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Kaikorai Stream



The Kaikorai Stream is a short river which runs through the city of Dunedin, in New Zealand's South Island.

Kaikorai Stream
Kaikorai Stream, Dunedin
Location
CountryNew Zealand
Physical characteristics
Source 
 • locationWakari
Mouth 
 • location
Pacific Ocean
 • elevation
0 m (0 ft)
Basin features
Tributaries 
 • rightFraser's Creek, Abbots Creek

Contents


Course

The Kaikorai water catchment

The stream drains the south eastern and eastern slopes of Flagstaff, Kaikorai Hill and the Balmacewen area, flows through Kaikorai Valley and Green Island and empties into Kaikorai Estuary. The water catchment area is 4,100 hectares (10,000 acres) and has about 15,000 residents.[1] There are two branches both sometimes known as 'Kaikorai Stream'.

Balmacewen

A footbridge on the No 2 fairway at Balmacewen Golf Course: the stream's source
Before and after: planting of the stream banks through Kaikorai Common

The branch of the Kaikorai Stream which flows through Balmacewen has its source in the Otago Golf Club's Balmacewen Golf Course.[2] From here the stream flows mainly through culverts below Bishopscourt, a group of playing fields used by the Kaikorai Rugby Football Club and an intermediate school.

Below Bishopscourt, the culvert opens into a stream through the Shetland St Community Garden and Kaikorai Common. On either side are a marae and a retirement village. A pond and areas of swamp and forest and a community garden have been developed here in a wetland conservation project of the Dunedin Environment Centre Trust.[3] This land was originally intended for a highway.[citation needed]

The stream is piped through the suburb of Kaikorai, past the Kaikorai Presbyterian Church and beneath social housing built on the former Kaikorai Cable Car depot. It continues partly in open stream but mainly in pipes up to 100 years old maintained by Dunedin City Council through private residential property.[4]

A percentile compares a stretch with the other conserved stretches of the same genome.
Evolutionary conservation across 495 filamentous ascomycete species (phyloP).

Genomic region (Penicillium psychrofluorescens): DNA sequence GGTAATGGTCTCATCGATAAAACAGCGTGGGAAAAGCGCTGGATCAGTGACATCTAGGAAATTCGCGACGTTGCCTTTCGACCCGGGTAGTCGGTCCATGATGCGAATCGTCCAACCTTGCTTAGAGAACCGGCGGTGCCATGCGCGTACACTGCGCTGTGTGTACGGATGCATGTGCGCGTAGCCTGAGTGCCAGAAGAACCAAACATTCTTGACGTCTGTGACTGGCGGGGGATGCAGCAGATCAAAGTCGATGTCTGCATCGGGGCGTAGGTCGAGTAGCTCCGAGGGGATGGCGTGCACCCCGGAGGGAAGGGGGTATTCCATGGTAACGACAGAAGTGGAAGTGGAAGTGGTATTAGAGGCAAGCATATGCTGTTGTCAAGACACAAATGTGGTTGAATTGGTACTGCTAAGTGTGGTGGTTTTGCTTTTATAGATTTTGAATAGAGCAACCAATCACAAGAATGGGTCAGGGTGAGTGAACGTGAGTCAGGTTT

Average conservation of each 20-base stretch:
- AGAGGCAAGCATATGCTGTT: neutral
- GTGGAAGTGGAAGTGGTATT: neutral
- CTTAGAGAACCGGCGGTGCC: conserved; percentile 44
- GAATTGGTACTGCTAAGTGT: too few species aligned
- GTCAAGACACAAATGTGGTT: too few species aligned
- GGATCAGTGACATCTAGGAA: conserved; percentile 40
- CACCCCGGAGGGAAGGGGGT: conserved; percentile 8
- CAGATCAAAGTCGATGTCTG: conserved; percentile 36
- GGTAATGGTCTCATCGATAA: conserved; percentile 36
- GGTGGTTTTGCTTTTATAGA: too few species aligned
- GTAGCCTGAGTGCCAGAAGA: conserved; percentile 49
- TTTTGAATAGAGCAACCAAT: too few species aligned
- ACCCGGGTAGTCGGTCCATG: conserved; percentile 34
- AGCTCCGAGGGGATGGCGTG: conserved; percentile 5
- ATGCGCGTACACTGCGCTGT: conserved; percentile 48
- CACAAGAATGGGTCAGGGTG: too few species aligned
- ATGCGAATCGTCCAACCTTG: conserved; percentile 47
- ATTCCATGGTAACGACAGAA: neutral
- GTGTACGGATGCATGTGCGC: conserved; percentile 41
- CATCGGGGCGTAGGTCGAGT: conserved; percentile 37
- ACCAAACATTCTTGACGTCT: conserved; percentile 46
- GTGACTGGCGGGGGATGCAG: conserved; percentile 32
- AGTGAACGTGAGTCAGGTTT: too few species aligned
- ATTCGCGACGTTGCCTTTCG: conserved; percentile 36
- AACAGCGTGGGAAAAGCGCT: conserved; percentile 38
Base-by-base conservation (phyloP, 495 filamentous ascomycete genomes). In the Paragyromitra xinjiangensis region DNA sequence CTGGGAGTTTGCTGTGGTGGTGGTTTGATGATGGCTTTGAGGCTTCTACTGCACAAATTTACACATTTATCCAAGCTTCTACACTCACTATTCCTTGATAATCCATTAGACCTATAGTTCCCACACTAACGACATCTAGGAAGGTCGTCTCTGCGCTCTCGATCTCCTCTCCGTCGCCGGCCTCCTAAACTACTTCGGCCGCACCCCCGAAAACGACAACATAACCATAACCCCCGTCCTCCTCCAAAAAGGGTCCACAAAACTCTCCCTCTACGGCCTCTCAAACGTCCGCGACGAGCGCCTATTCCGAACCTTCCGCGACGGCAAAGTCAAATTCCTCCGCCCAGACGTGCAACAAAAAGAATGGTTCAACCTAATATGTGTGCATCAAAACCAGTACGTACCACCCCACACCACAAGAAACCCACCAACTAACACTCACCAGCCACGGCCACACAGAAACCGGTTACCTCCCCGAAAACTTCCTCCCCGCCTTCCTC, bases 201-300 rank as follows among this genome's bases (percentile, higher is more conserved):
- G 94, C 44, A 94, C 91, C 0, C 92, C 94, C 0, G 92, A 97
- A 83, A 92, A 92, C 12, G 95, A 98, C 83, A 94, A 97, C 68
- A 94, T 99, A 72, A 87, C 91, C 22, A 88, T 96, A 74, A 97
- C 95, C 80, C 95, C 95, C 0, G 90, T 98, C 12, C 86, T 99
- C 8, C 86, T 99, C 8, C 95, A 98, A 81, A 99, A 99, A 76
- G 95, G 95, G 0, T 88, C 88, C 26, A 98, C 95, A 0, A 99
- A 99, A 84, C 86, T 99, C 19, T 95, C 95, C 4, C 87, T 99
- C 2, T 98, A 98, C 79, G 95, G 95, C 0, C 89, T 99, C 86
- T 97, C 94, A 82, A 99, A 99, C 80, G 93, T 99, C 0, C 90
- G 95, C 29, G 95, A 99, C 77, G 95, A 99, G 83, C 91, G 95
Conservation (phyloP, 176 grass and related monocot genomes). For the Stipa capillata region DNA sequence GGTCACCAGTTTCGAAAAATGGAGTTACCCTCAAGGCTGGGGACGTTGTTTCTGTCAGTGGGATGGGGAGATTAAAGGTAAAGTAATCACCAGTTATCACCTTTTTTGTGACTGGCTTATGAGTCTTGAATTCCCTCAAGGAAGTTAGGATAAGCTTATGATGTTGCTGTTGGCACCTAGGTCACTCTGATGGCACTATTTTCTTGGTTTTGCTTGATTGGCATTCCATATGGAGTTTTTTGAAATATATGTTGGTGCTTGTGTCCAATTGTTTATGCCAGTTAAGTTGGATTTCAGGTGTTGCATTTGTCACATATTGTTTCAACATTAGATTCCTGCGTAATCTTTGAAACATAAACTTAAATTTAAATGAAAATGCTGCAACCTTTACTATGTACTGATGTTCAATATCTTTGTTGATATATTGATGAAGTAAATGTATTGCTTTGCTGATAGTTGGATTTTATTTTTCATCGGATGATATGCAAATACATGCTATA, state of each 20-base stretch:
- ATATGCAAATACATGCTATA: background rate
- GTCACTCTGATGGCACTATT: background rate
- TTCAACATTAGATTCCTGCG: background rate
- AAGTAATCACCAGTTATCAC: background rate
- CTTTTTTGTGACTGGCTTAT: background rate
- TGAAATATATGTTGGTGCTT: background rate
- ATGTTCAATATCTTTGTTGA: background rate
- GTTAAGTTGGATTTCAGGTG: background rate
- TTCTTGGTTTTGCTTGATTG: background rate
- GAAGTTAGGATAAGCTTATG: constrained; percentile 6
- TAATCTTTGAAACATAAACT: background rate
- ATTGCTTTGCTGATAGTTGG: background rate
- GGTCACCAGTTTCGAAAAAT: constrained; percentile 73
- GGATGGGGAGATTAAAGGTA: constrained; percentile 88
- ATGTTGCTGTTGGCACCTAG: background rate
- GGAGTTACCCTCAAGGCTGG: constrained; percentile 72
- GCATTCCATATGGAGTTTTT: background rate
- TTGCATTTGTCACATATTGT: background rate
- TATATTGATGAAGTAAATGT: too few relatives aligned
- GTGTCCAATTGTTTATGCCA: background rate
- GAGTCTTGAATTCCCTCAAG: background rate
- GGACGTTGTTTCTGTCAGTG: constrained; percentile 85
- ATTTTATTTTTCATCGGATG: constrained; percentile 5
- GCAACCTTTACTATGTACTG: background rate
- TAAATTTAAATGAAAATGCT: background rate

Mt Grand overflow.

The Kaikorai Stream culvert is joined by tributaries from Halfway Bush, then empties into the much larger Fraser's Creek.

Fraser's Creek

Fraser's Creek provides the bulk of the Kaikorai Stream's flow, and superficially appears to be the "main" river. Excess water (brought here by pipeline from Deep Stream in the Taieri River catchment) is discharged from a city water reservoir.[5] This spilling has taken place since the mid 1970s, providing a source of cool, clear water of high quality that would otherwise not be available in the Kaikorai catchment. In dry weather, about two thirds of the flow of the Kaikorai Stream comes from this outflow.[1] Fraser's Creek flows through Fraser's Gully, a popular recreation reserve clad in native bush.

Lower river

From the confluence the Kaikorai Stream flows southwest down the wide Kaikorai Valley through the suburbs of Bradford and Kenmure. At Bradford the stream flows through the Roslyn Woollen Mills, a former textile mill where according to legend the colour of blankets being made could be determined by the hue of the river water.[2]

Kaikorai Valley College students study the stream flow.
Measuring equipment used to study hydrology

Pupils of the adjacent Kaikorai Valley College use the stream for outdoor education, studying water quality and flow, learning fly fishing and monitoring waste water.[6]